This season’s 1st noctilucent clouds

Late May is typically the start of the season for noctilucent clouds, aka night-shining clouds. A photographer in Denmark has already captured some!

Noctilucent clouds – also known as “night-shining” clouds – captured from Denmark on May 25, 2017 by Adrien Mauduit. The clouds tend to be seen at high latitudes during the summer months.

Photographer Adrien Mauduit wrote from Denmark late last week (May 26, 2017):

I caught my first real and confirmed noctilucent clouds of the season last night. I shot the pictures on Ordrup Strand in the northwest of Sjælland from midnight to about 2 a.m. I used Canon 6D and Sony a7rII to take the shots, along with various lenses. One can see type I (patch) and II (bands), and I am waiting for more displays as the season goes on!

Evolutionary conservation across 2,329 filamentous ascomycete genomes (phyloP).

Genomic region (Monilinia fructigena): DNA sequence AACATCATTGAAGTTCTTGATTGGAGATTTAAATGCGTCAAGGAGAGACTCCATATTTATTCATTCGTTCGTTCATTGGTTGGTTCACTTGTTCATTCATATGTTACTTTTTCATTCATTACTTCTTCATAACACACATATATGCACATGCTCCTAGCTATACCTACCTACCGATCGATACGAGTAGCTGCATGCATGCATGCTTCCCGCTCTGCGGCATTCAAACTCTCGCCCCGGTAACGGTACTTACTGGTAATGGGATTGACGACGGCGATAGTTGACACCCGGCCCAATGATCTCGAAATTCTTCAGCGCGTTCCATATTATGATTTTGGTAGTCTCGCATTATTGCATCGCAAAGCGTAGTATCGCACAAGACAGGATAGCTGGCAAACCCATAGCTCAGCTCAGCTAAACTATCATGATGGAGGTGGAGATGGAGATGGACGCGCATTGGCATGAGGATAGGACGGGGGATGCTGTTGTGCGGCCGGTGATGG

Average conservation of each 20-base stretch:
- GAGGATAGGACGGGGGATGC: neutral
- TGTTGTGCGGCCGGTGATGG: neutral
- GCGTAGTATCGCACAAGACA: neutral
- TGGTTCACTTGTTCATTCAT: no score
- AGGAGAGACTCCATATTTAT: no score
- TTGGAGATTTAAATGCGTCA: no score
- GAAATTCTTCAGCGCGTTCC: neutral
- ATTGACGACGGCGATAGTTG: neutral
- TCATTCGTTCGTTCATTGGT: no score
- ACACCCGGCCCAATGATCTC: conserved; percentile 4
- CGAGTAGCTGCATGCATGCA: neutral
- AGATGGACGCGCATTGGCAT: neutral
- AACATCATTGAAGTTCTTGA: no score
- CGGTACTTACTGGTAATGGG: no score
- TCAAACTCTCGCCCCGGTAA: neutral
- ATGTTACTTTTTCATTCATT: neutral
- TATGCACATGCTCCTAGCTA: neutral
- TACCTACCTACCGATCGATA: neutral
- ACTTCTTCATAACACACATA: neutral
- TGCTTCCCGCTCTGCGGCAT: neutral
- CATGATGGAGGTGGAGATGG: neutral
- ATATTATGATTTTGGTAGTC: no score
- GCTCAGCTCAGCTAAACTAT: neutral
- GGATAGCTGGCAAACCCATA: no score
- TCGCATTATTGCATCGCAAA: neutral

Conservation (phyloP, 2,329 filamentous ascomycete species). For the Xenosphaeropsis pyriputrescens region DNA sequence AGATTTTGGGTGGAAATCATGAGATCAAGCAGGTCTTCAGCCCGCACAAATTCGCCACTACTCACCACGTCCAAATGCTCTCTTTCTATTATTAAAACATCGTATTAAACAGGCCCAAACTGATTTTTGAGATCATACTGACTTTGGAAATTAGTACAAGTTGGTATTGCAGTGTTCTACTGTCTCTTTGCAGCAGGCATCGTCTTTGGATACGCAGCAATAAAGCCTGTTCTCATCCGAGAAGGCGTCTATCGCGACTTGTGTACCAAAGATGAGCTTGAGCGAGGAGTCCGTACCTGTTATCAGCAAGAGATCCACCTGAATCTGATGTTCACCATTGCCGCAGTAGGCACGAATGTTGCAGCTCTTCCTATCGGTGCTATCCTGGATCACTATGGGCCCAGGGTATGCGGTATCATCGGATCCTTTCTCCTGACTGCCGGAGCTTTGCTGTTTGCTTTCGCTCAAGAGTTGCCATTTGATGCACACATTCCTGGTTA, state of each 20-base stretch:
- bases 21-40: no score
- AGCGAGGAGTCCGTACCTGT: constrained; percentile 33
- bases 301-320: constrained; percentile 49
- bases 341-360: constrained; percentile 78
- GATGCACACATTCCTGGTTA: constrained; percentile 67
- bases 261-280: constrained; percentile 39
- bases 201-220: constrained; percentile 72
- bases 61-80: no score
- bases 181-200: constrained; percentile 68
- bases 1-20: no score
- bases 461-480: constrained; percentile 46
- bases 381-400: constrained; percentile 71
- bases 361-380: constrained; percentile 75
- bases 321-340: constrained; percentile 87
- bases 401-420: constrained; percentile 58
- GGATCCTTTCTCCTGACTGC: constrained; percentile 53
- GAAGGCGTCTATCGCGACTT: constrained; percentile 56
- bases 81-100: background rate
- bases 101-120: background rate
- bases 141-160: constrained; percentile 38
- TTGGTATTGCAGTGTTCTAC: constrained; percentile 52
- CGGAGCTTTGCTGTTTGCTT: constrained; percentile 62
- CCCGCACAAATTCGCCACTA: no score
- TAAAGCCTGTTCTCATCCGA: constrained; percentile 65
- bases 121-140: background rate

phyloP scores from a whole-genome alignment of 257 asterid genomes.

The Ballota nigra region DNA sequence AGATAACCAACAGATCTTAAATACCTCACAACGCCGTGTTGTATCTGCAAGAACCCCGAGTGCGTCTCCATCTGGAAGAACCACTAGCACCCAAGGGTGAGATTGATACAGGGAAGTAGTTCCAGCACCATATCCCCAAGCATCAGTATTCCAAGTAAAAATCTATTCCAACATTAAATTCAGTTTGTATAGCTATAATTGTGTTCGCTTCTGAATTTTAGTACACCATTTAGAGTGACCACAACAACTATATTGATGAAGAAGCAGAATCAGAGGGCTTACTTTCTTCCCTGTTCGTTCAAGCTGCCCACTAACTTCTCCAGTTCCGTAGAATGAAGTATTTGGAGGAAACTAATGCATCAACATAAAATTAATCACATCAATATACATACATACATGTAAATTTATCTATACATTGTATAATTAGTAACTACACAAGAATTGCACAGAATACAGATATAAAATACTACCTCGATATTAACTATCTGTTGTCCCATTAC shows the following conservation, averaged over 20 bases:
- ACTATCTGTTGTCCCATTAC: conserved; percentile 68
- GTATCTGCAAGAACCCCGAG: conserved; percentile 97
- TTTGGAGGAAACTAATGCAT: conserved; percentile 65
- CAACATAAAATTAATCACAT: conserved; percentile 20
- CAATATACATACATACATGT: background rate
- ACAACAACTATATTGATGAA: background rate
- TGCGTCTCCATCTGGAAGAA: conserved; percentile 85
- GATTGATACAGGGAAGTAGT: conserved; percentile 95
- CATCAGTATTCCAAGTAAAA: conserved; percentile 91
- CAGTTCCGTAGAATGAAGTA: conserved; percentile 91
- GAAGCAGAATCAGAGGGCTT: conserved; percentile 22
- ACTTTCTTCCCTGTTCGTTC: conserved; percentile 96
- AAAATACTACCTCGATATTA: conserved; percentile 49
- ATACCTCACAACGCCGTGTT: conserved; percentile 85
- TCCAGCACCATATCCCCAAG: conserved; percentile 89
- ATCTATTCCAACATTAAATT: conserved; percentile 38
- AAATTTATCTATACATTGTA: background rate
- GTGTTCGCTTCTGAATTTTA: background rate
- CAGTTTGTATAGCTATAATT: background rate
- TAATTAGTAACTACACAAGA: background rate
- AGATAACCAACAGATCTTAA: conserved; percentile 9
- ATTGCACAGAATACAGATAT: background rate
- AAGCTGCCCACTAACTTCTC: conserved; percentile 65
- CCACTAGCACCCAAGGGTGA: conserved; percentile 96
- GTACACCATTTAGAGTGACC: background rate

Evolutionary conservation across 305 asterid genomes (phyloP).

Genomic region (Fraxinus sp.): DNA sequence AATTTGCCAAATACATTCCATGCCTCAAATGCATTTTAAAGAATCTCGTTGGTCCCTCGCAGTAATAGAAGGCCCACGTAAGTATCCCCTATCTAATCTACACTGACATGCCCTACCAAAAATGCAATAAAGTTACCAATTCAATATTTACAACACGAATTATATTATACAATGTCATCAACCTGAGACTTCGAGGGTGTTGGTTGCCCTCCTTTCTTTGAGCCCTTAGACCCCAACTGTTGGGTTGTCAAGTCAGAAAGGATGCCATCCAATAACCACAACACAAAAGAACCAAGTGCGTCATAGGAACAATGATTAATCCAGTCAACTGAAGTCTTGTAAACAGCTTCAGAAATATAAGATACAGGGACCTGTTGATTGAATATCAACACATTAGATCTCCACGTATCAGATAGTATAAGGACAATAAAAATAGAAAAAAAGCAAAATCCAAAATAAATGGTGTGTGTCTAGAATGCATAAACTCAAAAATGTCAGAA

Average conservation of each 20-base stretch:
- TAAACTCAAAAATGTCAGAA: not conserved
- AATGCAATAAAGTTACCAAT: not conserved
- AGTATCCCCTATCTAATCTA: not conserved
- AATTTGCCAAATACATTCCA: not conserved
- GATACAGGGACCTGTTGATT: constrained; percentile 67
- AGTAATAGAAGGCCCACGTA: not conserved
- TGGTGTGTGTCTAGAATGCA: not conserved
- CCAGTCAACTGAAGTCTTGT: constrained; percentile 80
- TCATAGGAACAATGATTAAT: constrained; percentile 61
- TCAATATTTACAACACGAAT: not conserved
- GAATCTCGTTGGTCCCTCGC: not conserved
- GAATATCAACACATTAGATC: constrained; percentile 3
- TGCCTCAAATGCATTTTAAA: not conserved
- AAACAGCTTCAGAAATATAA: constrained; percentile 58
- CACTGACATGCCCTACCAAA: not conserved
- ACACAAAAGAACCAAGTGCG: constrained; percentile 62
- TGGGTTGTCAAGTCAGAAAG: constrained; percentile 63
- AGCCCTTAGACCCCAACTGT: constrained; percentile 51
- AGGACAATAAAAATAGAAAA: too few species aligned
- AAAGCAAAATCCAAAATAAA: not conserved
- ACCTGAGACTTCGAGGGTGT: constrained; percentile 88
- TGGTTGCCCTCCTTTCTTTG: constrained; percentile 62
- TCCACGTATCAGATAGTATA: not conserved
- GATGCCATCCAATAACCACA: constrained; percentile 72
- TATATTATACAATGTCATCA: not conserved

Thanks, Adrien!

See Adrien’s video teaser for the 2017 noctilucent cloud season

Noctilucent clouds form in the highest reaches of the atmosphere – the mesosphere – as much as 50 miles (80 km) above the Earth’s surface. They’re are thought to be made of ice crystals that form on fine dust particles from meteors. They can only form when temperatures are incredibly low and when there’s water available to form ice crystals.

Why do these clouds – which require such cold temperatures – form in the summer? It’s because of the dynamics of the atmosphere. You actually get the coldest temperatures of the year near the poles in summer at that height in the mesosphere. Read more: The secrets of night-shining clouds.

Bottom line: Photo of noctilucent clouds seen over Denmark on May 25, 2017.

Deborah Byrd

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